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Balzac y la joven costurera China by Sijie…
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Balzac y la joven costurera China (original 2000; edition 2001)

by Sijie Dai (Author), Manuel Serrat Crespo (Translator)

MembersReviewsPopularityAverage ratingMentions
4,939171927 (3.61)345
Member:olaia999
Title:Balzac y la joven costurera China
Authors:Sijie Dai (Author)
Other authors:Manuel Serrat Crespo (Translator)
Info:Barcelona : Salamandra
Collections:Your library
Rating:***1/2
Tags:ficción

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Balzac and the Little Chinese Seamstress by Dai Sijie (2000)

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» See also 345 mentions

English (150)  Spanish (6)  French (4)  Italian (3)  Catalan (3)  Dutch (2)  Danish (1)  Finnish (1)  German (1)  All languages (171)
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I own a copy and bookcrossed a copy.

Extremely readable and it really did transport me away. I had to stop a few times and think how easily I am a voracious reader and how magical a gift the world of books is. However, I didn't know what to think when it very suddenly ended.
  amyem58 | Jul 3, 2014 |
I thought this was a decent novel, an interesting window into a bizarre episode in global history (the Cultural Revolution), occasionally moving in a coming-of-age type of way, and a reasonably predictable paean to literature in general and Balzac in particular. Balzac and the Little Chinese Seamstress takes place in the remote mountains of China in the early 1970s, documenting the rural re-education of two teenagers--Luo and the narrator--who are respectively the child of a dentist and a doctor. They meet a beautiful seamstress and fall in love with her. At the same time, they discover a trove of banned Western Novels in translation, including Balzac, Dumas, Flaubert and others--which opens their eyes to an entire new world. In some ways this new world is corrupting, particularly for Luo, his relationship with the seamstress, and the semi-tragic conclusion of it all. ( )
1 vote nosajeel | Jun 21, 2014 |
slow! ( )
  itsJUSTme | Jun 14, 2014 |
It was pretty good...except for that bizarre 6-page section 3/4ths of the way through, where one portion was told from changing points of view. I have no idea why the author did that, and it was extremely jarring. I'll admit that I was so thrown by it that I just skimmed that section, and started again at the section with the original narrator, but found that even there, the narrator's voice had changed. It took about 3 pages for his original tone to return. It was really odd. Otherwise, I liked the book quite well, and would have given it more stars. The story was a quick, interesting read, with a lightness of tone, despite the fact that it was set in a rather dark time. ( )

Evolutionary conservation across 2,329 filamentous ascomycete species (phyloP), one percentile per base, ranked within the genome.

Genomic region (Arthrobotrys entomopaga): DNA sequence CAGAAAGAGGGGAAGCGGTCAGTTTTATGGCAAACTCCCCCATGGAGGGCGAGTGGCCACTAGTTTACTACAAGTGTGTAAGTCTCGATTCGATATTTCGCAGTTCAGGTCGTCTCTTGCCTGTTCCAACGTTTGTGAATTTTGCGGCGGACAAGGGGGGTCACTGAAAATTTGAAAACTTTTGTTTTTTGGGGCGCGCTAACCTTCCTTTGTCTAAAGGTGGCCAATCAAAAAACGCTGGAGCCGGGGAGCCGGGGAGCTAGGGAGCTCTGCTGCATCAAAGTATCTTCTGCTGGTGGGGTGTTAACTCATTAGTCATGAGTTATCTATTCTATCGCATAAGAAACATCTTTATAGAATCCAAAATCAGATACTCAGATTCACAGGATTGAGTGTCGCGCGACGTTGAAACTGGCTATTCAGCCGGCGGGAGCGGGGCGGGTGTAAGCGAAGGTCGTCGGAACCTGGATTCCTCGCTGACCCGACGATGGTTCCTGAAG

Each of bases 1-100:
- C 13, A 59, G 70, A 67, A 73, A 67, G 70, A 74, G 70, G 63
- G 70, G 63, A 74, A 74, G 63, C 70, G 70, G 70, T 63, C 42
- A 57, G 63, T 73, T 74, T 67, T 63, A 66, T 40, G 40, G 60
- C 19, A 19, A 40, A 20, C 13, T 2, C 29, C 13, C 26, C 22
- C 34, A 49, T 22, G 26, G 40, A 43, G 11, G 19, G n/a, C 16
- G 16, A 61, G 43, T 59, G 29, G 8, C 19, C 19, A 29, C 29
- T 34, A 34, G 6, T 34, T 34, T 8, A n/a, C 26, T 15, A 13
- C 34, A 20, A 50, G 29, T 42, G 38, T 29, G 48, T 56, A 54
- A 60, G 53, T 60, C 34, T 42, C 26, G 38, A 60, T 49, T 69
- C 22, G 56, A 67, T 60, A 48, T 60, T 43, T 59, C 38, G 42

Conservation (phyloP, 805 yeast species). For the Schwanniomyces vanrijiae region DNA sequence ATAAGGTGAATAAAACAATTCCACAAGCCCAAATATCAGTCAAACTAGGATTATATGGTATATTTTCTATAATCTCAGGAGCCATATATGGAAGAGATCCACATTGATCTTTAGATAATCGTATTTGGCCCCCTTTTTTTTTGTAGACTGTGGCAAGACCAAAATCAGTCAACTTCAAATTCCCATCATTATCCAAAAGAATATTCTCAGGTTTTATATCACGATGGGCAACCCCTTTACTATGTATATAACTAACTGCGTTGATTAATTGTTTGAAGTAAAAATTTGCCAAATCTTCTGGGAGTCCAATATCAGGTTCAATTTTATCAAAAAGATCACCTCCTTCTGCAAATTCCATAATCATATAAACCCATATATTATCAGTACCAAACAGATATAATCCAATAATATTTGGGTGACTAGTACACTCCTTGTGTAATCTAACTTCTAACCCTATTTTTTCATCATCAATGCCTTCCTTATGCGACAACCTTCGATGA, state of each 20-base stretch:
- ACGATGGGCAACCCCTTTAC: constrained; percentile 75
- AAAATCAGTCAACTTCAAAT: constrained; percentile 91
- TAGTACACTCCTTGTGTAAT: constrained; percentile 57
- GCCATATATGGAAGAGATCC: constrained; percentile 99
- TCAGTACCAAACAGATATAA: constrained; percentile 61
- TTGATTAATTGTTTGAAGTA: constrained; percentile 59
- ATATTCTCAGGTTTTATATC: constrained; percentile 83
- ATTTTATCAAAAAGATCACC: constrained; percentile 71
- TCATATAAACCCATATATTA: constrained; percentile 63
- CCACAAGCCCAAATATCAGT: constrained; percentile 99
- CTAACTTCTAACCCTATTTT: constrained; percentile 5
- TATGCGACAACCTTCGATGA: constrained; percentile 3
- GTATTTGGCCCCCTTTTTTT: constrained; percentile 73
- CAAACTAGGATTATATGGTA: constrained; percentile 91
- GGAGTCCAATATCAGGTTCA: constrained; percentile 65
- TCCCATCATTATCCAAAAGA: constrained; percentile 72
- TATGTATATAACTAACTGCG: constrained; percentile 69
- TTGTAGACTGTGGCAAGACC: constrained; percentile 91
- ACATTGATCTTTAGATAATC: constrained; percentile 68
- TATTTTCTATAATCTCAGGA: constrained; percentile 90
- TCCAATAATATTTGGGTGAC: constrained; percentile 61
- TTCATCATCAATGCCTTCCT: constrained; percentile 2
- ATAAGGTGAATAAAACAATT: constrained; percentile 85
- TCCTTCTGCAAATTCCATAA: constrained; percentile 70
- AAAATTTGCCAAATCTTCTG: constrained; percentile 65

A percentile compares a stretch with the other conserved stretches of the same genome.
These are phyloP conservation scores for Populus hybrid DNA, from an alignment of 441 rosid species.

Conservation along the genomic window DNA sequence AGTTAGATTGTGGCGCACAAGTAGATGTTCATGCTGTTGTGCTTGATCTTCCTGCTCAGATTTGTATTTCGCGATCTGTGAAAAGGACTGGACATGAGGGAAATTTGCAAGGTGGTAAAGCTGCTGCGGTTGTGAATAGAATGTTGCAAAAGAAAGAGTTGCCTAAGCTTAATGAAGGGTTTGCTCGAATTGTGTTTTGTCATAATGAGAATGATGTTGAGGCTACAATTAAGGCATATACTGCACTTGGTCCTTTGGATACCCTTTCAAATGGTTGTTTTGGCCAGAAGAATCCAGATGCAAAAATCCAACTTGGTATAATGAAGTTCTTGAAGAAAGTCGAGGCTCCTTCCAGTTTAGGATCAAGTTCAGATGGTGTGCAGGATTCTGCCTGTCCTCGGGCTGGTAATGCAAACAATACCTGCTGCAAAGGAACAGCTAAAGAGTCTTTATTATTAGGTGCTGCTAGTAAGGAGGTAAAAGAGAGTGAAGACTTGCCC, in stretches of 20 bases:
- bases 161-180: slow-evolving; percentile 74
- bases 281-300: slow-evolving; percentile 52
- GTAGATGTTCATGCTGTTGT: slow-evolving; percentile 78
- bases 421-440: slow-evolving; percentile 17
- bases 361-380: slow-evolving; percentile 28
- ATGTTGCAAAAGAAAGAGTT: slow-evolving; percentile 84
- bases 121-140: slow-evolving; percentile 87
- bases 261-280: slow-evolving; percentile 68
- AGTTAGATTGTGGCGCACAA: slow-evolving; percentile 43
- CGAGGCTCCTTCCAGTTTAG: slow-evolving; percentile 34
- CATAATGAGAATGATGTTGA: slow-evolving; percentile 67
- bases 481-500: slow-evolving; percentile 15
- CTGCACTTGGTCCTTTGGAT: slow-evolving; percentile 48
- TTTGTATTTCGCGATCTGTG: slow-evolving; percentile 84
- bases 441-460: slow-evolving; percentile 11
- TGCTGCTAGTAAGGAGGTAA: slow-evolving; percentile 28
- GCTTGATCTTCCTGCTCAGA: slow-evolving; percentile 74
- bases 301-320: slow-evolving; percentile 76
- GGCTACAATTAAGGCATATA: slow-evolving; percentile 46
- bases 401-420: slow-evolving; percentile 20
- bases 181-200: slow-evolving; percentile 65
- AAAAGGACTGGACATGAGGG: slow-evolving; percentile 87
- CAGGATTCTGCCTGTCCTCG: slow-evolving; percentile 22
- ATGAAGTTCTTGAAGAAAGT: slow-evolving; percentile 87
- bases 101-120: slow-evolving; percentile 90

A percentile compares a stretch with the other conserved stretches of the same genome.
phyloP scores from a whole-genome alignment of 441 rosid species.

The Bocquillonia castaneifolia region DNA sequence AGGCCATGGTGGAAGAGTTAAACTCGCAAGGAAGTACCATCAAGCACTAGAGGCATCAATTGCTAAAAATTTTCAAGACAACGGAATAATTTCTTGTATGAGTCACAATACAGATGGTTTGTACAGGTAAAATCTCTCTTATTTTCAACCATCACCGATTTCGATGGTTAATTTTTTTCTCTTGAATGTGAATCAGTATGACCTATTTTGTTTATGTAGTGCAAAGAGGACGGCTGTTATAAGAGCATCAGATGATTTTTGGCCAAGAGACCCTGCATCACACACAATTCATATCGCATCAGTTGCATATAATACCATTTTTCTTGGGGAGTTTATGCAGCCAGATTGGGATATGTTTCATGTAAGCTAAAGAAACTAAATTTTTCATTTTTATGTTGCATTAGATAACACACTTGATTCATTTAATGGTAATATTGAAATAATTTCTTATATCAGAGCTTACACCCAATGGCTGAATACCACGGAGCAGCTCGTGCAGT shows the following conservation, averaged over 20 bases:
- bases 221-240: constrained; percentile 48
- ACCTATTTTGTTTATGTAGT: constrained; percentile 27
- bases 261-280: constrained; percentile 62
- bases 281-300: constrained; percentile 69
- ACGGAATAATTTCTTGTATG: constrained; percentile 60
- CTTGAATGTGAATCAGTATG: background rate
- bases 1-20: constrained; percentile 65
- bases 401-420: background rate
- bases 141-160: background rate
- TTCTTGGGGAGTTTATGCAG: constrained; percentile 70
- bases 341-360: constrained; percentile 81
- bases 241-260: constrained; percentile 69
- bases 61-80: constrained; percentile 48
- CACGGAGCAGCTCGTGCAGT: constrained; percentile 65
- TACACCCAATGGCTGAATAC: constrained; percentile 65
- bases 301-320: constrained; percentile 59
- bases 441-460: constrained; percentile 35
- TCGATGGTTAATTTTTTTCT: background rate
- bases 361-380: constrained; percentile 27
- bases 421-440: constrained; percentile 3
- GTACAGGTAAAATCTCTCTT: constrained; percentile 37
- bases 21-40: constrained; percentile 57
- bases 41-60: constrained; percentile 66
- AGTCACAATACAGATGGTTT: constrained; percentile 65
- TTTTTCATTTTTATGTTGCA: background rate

fefferbooks | May 12, 2014 |
A book about the amazing power of books and stories.

Favorite quote:
"I was carried away, swept along by the mighty stream of words pouring from the hundreds of pages. To me it was the ultimate book: once you had read it, neither your own life nor the world you lived in would ever look the same." ( )
  FAR2MANYBOOKS | Apr 5, 2014 |
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» Add other authors (98 possible)

Author nameRoleType of authorWork?Status
Dai Sijieprimary authorall editionsconfirmed
Häupl, MichaelForewordsecondary authorsome editionsconfirmed
Induni, Giò WaeckerlinÜbersetzersecondary authorsome editionsconfirmed
Marfany, MartaTranslatorsecondary authorsome editionsconfirmed
Mottinger, RudolfContributorsecondary authorsome editionsconfirmed
Rilke, InaTranslatorsecondary authorsome editionsconfirmed
Schneider, HelmutInterviewersecondary authorsome editionsconfirmed
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The village headman, a man of about fifty, sat cross-legged in the centre of the room, close to the coals burning in a hearth that was hollowed out of the floor; he was inspecting my violin.
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(Click to show. Warning: May contain spoilers.)
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Amazon.com Product Description (ISBN 0385722206, Paperback)

Balzac and the Little Chinese Seamstress is an enchanting tale that captures the magic of reading and the wonder of romantic awakening. An immediate international bestseller, it tells the story of two hapless city boys exiled to a remote mountain village for re-education during China’s infamous Cultural Revolution. There the two friends meet the daughter of the local tailor and discover a hidden stash of Western classics in Chinese translation. As they flirt with the seamstress and secretly devour these banned works, the two friends find transit from their grim surroundings to worlds they never imagined.

(retrieved from Amazon Mon, 30 Sep 2013 13:33:08 -0400)

(see all 4 descriptions)

At the height of Mao's infamous Cultural Revolution, two boys are among hundreds of thousands exiled to the countryside for "re-education." The narrator and his best friend, Luo, guilty of being the sons of doctors, find themselves in a remote village where, among the peasants of Phoenix mountain, they are made to cart buckets of excrement up and down precipitous winding paths. Their meager distractions include a violin--as well as, before long, the beautiful daughter of the local tailor. But it is when the two discover a hidden stash of Western classics in Chinese translation that their re-education takes its most surprising turn. While ingeniously concealing their forbidden treasure, the boys find transit to worlds they had thought lost forever. And after listening to their dangerously seductive retellings of Balzac, even the Little Seamstress will be forever transformed.… (more)

(summary from another edition)

» see all 7 descriptions

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